As the software development process changes from waterfall to Agile methodology, it becomes essential to use automation for testing. The reason is now there are frequent productions, so to perform regression testing, it is advisable to use automation.
Automation testing means using an automation tool to execute the test scripts. This reduces human intervention, which results in avoiding any human error as well as reduces the test execution time.
Automation testing is preferable for those test scripts which are executed repeatedly and execution is time-consuming.
Saying this, one should keep in mind that we can’t automate everything. The ideal scenario is to automate that part whose ROI (Return on Investment) is higher in terms of automation.
What is Selenium??
Firstly, Selenium is not a single automation tool like QTP, but it is basically a suite of software or a set of JAR files to automate web browsers across various browsers. Selenium is used by many companies, but a few to mention are Netflix, Google, HubSpot, Fitbit, and more.
Test Packages of Selenium are:-
1) Selenium IDE (Integrated Development Environment) – It is an add-on feature on Mozilla Firefox and Chrome. It is a playback and recording tool. You don’t need to know any language for using this tool.
2) Selenium RC (Selenium 1.0) – RC means Remote Control. Selenium RC was the main Selenium project for a long time before the WebDriver/Selenium merge brought up Selenium 2, the newest and more powerful tool.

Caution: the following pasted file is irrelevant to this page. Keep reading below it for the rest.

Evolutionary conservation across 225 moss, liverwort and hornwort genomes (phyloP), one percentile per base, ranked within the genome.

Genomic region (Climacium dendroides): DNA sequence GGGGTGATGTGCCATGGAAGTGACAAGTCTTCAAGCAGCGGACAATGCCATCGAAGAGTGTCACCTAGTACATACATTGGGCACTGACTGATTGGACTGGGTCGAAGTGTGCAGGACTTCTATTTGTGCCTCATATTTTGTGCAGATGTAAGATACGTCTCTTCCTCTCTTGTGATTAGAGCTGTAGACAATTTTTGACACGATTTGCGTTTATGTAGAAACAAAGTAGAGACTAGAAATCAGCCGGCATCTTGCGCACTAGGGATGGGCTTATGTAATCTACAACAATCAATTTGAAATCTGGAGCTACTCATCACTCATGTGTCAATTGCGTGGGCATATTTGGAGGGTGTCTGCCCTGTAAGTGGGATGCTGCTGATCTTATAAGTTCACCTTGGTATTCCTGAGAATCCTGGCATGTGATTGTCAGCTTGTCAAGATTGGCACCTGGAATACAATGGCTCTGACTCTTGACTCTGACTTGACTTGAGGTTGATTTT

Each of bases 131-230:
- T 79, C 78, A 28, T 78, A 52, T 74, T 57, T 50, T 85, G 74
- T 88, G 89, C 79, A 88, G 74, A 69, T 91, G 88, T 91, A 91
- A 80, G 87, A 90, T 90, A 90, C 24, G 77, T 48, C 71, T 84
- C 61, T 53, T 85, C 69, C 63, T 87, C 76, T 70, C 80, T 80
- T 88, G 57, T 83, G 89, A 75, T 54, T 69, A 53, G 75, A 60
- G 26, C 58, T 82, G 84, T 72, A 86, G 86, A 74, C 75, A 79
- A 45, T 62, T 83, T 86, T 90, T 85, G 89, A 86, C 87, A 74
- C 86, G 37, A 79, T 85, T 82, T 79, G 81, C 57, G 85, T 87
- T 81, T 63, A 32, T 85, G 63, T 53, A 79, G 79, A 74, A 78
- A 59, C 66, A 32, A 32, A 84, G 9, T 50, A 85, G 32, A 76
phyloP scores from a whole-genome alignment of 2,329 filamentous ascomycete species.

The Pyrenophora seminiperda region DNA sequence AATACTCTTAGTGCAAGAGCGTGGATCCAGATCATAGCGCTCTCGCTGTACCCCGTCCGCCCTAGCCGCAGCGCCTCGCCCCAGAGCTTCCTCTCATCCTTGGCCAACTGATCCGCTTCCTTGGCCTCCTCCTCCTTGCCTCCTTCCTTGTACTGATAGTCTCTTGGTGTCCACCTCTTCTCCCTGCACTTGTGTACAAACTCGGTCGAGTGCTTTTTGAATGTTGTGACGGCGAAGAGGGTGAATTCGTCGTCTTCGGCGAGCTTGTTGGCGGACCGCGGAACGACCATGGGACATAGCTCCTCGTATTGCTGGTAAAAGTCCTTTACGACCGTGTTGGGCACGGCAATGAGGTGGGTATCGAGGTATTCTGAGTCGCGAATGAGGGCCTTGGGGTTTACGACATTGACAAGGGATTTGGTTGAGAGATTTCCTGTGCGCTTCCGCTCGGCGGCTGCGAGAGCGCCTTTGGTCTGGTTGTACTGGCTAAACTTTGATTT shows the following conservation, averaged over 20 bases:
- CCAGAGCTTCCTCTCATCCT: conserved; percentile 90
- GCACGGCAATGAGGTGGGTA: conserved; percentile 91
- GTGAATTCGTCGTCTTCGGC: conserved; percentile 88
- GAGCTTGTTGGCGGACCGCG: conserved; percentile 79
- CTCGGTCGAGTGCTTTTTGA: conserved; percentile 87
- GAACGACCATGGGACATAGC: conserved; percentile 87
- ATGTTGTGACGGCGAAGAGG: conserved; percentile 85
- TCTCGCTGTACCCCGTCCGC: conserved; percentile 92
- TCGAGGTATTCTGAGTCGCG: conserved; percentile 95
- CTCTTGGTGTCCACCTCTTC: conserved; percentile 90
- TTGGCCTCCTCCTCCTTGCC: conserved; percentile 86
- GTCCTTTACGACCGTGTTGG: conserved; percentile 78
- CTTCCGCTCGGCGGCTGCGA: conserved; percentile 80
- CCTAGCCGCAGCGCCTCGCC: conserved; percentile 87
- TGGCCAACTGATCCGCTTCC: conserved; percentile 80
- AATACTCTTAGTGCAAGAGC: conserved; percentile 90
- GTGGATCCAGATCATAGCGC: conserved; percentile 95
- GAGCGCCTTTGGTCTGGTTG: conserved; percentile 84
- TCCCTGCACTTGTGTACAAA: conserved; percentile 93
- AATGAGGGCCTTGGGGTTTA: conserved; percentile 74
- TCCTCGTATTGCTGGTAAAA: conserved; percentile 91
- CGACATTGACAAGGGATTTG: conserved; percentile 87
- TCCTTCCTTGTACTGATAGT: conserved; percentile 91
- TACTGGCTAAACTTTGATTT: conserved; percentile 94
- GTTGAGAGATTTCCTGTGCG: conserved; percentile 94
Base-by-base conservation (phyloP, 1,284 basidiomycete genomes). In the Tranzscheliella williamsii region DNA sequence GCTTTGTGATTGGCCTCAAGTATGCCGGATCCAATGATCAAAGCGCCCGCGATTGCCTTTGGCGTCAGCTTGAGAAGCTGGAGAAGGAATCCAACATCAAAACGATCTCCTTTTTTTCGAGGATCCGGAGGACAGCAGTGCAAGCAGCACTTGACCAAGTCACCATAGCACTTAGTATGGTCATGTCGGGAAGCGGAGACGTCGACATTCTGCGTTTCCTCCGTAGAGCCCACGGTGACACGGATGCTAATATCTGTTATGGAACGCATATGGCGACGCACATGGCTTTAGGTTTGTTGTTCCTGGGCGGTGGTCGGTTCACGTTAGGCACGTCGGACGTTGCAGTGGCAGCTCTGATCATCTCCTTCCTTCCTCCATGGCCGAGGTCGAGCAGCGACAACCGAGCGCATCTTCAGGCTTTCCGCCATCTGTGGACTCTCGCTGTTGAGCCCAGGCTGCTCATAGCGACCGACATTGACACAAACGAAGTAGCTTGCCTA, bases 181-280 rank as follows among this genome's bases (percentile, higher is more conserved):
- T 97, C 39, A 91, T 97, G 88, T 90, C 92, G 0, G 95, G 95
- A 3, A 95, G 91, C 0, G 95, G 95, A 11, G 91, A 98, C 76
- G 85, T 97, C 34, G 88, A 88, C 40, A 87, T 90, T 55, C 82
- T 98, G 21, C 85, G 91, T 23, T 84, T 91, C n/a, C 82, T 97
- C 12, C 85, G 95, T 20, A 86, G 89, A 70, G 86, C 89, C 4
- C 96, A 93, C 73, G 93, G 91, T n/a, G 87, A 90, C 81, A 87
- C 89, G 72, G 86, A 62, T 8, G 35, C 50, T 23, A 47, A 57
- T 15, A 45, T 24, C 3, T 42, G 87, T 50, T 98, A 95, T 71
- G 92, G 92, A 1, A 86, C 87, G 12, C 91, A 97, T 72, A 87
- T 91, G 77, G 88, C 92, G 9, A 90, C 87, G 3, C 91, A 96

3) Selenium Grid – Grid supports parallel execution, which means multiple test scripts can be executed at the same time on multiple browsers. Selenium Grid supports distributed test execution. So, it will speed up the test execution.
Selenium Grid follows Hub-node architecture. The Hub knows the configuration of each node connected to it. When the Hub receives the information that a test needs to be run along with browser and OS information, then it checks for the available node with the same combination and sends the Selenium command to that node.
4) Selenium WebDriver – This is the latest version of Selenium. In WebDriver, web elements are identified on a web browser and then actions are performed on these web elements. Selenium WebDriver supports the testing of dynamic pages where web elements change without reloading the page.
WebDriver overcomes the problem of single host origin policy which is present in RC.
Now the question is what is a Single Host Origin Policy ??
This is an important aspect of the web application security model. As per this policy, a web browser allows scripts present on the first web page to access the data on the second web page, provided both the web pages have the same origin, which means the URI scheme, hostname, and port number are the same.
We know that there are a lot of automation tools in the market like QTP, RFT (Rational Functional Tester), and so on, then why Selenium is so famous.
1) Open Source – Selenium is an open-source tool, which means no associated cost of licensing. So, it is very cost-effective in the terms of automating the testing.
Selenium supports a range of browsers like Google Chrome, IE, Mozilla, Opera, Microsoft Edge, Safari, and Html Driver. It also supports different operating systems such as Windows, MAC, Linux, Android, iOS.
3) Supports Parallel and Cross Browser Testing -Selenium supports parallel test execution. That means we can open multiple browsers at the same time and execute the test cases. This decrease the execution time significantly.
Selenium supports Cross browser test execution. This refers to the fact that we can open different browsers like IE and Chrome and execute the same test cases or different test cases at the same time. This increases the coverage of test execution
4) Supports Integration with DevOps, and Continuous Integration flow – Selenium can be easily integrated with various third-party tools like Jenkins, Maven, TestNG, JUnit, and Git.